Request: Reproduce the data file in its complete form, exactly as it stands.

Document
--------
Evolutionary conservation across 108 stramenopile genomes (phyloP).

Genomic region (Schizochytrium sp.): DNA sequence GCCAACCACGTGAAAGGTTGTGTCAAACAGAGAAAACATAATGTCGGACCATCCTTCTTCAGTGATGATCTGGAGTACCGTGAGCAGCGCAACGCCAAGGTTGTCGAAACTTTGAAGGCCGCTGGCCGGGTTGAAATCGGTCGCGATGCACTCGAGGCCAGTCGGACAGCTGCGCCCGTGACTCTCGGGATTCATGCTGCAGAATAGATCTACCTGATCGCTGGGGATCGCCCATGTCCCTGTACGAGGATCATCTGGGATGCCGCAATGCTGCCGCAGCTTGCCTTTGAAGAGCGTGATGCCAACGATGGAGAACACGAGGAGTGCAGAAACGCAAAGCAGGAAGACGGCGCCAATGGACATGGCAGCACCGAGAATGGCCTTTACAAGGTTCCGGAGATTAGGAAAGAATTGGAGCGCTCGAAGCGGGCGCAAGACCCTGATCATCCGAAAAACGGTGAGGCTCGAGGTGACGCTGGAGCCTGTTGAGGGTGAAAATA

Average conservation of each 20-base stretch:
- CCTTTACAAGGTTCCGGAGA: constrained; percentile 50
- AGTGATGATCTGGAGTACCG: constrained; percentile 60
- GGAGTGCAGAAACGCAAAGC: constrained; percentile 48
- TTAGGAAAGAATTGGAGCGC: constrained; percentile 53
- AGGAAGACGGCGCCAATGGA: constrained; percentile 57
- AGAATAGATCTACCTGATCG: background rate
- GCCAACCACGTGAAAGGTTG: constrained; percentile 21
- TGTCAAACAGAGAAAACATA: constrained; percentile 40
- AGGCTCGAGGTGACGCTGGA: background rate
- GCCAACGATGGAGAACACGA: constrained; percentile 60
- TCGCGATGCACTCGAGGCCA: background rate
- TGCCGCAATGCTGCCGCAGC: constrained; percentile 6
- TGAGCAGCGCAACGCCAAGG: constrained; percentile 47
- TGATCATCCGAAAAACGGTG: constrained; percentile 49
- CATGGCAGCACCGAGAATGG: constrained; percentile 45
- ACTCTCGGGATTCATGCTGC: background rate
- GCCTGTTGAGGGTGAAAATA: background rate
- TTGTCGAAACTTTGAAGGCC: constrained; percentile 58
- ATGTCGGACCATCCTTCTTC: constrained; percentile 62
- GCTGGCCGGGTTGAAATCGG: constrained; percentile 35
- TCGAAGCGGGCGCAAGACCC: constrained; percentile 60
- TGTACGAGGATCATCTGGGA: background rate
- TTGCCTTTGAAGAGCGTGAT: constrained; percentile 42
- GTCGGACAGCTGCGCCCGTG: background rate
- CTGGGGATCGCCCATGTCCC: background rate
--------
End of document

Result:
Evolutionary conservation across 108 stramenopile genomes (phyloP).

Genomic region (Schizochytrium sp.): DNA sequence GCCAACCACGTGAAAGGTTGTGTCAAACAGAGAAAACATAATGTCGGACCATCCTTCTTCAGTGATGATCTGGAGTACCGTGAGCAGCGCAACGCCAAGGTTGTCGAAACTTTGAAGGCCGCTGGCCGGGTTGAAATCGGTCGCGATGCACTCGAGGCCAGTCGGACAGCTGCGCCCGTGACTCTCGGGATTCATGCTGCAGAATAGATCTACCTGATCGCTGGGGATCGCCCATGTCCCTGTACGAGGATCATCTGGGATGCCGCAATGCTGCCGCAGCTTGCCTTTGAAGAGCGTGATGCCAACGATGGAGAACACGAGGAGTGCAGAAACGCAAAGCAGGAAGACGGCGCCAATGGACATGGCAGCACCGAGAATGGCCTTTACAAGGTTCCGGAGATTAGGAAAGAATTGGAGCGCTCGAAGCGGGCGCAAGACCCTGATCATCCGAAAAACGGTGAGGCTCGAGGTGACGCTGGAGCCTGTTGAGGGTGAAAATA

Average conservation of each 20-base stretch:
- CCTTTACAAGGTTCCGGAGA: constrained; percentile 50
- AGTGATGATCTGGAGTACCG: constrained; percentile 60
- GGAGTGCAGAAACGCAAAGC: constrained; percentile 48
- TTAGGAAAGAATTGGAGCGC: constrained; percentile 53
- AGGAAGACGGCGCCAATGGA: constrained; percentile 57
- AGAATAGATCTACCTGATCG: background rate
- GCCAACCACGTGAAAGGTTG: constrained; percentile 21
- TGTCAAACAGAGAAAACATA: constrained; percentile 40
- AGGCTCGAGGTGACGCTGGA: background rate
- GCCAACGATGGAGAACACGA: constrained; percentile 60
- TCGCGATGCACTCGAGGCCA: background rate
- TGCCGCAATGCTGCCGCAGC: constrained; percentile 6
- TGAGCAGCGCAACGCCAAGG: constrained; percentile 47
- TGATCATCCGAAAAACGGTG: constrained; percentile 49
- CATGGCAGCACCGAGAATGG: constrained; percentile 45
- ACTCTCGGGATTCATGCTGC: background rate
- GCCTGTTGAGGGTGAAAATA: background rate
- TTGTCGAAACTTTGAAGGCC: constrained; percentile 58
- ATGTCGGACCATCCTTCTTC: constrained; percentile 62
- GCTGGCCGGGTTGAAATCGG: constrained; percentile 35
- TCGAAGCGGGCGCAAGACCC: constrained; percentile 60
- TGTACGAGGATCATCTGGGA: background rate
- TTGCCTTTGAAGAGCGTGAT: constrained; percentile 42
- GTCGGACAGCTGCGCCCGTG: background rate
- CTGGGGATCGCCCATGTCCC: background rate